The History of Otsego County, New York


D. Hamilton Hurd

Published by Everts & Fariss, Philadelphia


THAYER, W. A., Dr. - Otsego

Caleb THAYER, father of the doctor, was born in the town of 
Hardwick, Worcester Co., Mass., Jan. 28, 1799. Moved to the 
State of New York with his family in 1829, and settled in the town 
of Otsego, in the same neighborhood which he continued to reside 
until his death. In his early residence in Otsego he was engaged in 
the manufacture of lead pipe for conveying water, and for quite a 
number of years he traveled in Otsego and adjoining counties in this 
business; but after cheaper processes of manufacture had been 
invented, he discontinued the business, and confined himself 
exclusively to farming. In an obituary notice, published in the 
Cooperstown Journal, the following is said of him:
He was descended from a long-lived ancestry, and inheriting a 
vigorous constitution, which his temperate and industrious habits 
tended well to preserve, he was enabled with very little physical 
suffering and mind unimpaired to reach a ripe old age, to which 
very few now attain. His was truly a busy life. Time to him was 
too precious to be squandered in idleness and dissipation. Ever 
ready to extend a helping hand to those who were needy, he had 
no charity for the idle and dissipated. He was very social in his 
disposition, and enjoyed with much zest the society of his friends 
and neighbors, many of whom often came to him for advise and 
counsel. In his intercourse with his fellow-man, and in all his 
business relations, he was ever guided by the principles of right 
and justice.
Mr. Thayer was twice married. By his first wife, whose 
maiden name was Hannah STEVENS, he had two children, viz., 
the subject of this sketch, and Henry Clinton. The latter was born 
in Otsego, March 1, 1835, and was drowned May 25, 1838. His 
wife died March 21, 1864, and he was again married Oct. 14, 1866, 
to H. Aurelia PIERCE, daughter of John and Sally Pierce, a further 
notice of whom will be found in another column of this work.
After his second marriage, Mr. Thayer purchased the old 
homestead of the Pierce family, upon which he made most of the 
improvements, and where he died. His death occurred Dec. 4, 1877.
Dr. W. A. Thayer was descended from an old family, several 
members of which served during the War of the Revolution with 
distinction. A near relative, Hiram Thayer, was imprisoned on 
board a British man-of-war in 1803, and was detained until 
discharged at the close of the war. An aged uncle, William Thayer, 
still survives at the green old age of eighty-five, who served his 
country in the War of 1812, and was wounded at the battle of 
Lundy's Lane.
He was born in Hardwick, Worcester Co., Mass., March 6, 1824. 
His primary education was received in the district school of his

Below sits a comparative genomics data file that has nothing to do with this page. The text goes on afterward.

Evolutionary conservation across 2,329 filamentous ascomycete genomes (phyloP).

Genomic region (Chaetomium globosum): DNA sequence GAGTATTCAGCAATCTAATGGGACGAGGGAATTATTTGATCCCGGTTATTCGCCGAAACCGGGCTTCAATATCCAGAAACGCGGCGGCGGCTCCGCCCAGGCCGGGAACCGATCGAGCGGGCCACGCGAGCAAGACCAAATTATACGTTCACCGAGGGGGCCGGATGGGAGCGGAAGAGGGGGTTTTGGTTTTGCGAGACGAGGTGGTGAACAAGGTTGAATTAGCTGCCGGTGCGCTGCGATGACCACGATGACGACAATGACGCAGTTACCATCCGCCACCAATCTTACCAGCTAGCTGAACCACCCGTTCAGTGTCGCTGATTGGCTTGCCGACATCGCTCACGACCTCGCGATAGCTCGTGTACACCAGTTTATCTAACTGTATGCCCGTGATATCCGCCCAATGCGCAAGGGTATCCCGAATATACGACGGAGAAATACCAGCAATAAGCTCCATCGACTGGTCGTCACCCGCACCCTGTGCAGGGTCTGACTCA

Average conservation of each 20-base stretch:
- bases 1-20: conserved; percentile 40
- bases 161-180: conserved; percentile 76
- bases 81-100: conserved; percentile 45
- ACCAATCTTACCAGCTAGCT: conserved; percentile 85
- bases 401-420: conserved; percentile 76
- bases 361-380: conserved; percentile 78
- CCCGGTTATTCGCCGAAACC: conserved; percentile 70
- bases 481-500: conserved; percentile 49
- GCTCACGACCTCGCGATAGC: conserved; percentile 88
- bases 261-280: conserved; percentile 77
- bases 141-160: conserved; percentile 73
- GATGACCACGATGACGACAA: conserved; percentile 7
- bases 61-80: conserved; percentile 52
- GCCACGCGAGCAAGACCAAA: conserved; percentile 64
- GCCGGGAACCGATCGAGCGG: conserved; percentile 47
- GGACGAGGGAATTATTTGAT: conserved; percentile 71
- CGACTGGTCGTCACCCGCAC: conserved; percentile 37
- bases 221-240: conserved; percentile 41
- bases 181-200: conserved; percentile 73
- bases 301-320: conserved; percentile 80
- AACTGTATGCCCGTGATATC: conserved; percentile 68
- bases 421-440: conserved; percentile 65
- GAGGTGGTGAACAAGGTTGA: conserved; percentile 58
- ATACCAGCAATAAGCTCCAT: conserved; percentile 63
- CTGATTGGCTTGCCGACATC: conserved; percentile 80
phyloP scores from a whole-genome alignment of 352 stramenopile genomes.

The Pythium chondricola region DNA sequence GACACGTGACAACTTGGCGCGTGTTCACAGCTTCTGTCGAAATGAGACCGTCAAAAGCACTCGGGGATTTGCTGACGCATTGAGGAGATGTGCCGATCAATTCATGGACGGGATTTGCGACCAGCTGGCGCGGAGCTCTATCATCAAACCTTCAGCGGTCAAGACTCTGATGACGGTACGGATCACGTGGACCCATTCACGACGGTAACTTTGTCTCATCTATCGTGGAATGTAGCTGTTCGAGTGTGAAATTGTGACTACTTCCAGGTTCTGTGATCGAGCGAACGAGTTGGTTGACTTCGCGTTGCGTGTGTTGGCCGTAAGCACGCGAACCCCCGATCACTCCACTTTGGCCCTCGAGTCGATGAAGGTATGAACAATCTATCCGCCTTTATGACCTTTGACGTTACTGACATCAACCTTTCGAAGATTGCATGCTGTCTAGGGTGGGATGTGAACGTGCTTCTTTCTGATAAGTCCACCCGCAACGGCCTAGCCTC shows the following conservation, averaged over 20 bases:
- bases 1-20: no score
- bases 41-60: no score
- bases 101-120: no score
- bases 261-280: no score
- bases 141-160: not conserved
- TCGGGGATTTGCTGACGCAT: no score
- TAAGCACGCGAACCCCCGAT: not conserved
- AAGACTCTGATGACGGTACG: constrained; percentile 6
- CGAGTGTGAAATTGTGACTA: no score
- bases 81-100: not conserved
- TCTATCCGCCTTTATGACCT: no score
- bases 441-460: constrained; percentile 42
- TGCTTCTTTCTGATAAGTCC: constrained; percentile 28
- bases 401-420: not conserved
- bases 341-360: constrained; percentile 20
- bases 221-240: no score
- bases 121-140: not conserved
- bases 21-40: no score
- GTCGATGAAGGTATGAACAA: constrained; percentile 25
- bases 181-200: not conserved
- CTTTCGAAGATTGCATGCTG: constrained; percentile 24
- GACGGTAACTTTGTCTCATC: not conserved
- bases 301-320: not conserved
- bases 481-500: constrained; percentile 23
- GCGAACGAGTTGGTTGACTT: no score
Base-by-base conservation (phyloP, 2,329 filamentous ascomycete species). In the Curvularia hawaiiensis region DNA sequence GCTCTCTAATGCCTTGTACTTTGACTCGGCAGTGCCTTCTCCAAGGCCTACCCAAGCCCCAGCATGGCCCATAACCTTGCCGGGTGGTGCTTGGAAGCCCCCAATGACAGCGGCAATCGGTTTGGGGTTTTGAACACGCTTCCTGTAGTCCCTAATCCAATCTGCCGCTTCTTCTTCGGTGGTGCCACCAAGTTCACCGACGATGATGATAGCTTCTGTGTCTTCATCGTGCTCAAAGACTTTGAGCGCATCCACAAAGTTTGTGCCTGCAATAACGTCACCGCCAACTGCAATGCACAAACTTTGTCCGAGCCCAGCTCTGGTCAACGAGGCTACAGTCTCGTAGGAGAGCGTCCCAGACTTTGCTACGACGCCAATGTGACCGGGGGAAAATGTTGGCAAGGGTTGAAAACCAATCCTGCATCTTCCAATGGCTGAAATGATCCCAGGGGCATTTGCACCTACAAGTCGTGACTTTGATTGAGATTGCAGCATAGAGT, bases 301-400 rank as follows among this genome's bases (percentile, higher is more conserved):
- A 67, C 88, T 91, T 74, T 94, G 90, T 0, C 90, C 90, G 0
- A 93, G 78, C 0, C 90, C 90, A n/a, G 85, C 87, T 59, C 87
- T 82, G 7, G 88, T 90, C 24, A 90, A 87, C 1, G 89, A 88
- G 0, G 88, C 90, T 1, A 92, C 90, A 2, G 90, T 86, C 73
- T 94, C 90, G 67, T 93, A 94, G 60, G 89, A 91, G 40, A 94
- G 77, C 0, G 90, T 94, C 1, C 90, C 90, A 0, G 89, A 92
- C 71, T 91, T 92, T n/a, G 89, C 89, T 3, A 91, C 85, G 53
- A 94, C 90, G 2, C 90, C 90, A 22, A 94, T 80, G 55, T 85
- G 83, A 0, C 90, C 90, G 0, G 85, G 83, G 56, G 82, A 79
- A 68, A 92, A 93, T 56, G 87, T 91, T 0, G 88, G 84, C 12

neighborhood. When seventeen years of age he entered a preparatory 
course for college in the Cooperstown academy, where he remained 
three years. In 1842 he entered the sophomore class of Union 
college, and graduated from that institution in 1845. For one year 
thereafter he was principal of the Sunbury academy, Sunbury, Pa. 
At odd times during his college course, and while teaching, he 
prosecuted the study of medicine with Dr. King, of Cooperstown. 
In the fall of 1846 he attended the first course of lectures at the 
Berkshire medical college, Pittsfield, his second course at Woodstock, 
Vt., from which he took his medical diploma in 1847. In the fall of 
the same year he commenced the practice of medicine in Clayville, 
Oneida Co., N.Y., where he remained two years. From thence he 
went to Cortland, Cortland Co., N.Y., where for seven years he 
carried on the drug trade in connection with the practice of his 
profession. In 1856 he moved to Monmouth, Warren Co., Ill., 
continuing in the drug trade and practice of medicine. In 1861 he 
returned to Otsego, where he remained on the homestead farm till 
1867, relieving his father from the burden of its management. 
Having purchased a farm in Oakland, Franklin Co., Iowa, he moved 
on to it, and remained till 1873. When his father moved on to the 
Pierce farm, he returned to the homestead, which he has since 
The doctor married Sept. 10, 1849, Nancy A. CRITTENDEN, 
daughter of Ichabod and Lydia Crittenden, who were natives of 
Cincinnatus, Cortland, Co., N.Y. She was born July 3, 1826, in 
Willet, Cortland Co. They have children as follows: Alfred Clinton, 
born May 10, 1851; died Dec. 22, 1852. Franklin A., born Dec. 20, 
1853; married April 10, 1877, to Fanny POPEJOY; living on the 
farm in Iowa. Henry Caleb, born Dec. 17, 1856. George Crittenden, 
born June 21, 1865. Charles Ichabod, born Aug. 1, 1868; the latter 
three living at home.
In politics the doctor has been a life-long Democrat. He has 
retired from the practice of medicine, finding ample employment 
of his time in the management of his farm. A representation of his 
home, with portraits of his father and mother, self and wife, appear 
on other pages of this work.

Excerpt from History of Otsego Co., NY, page 254


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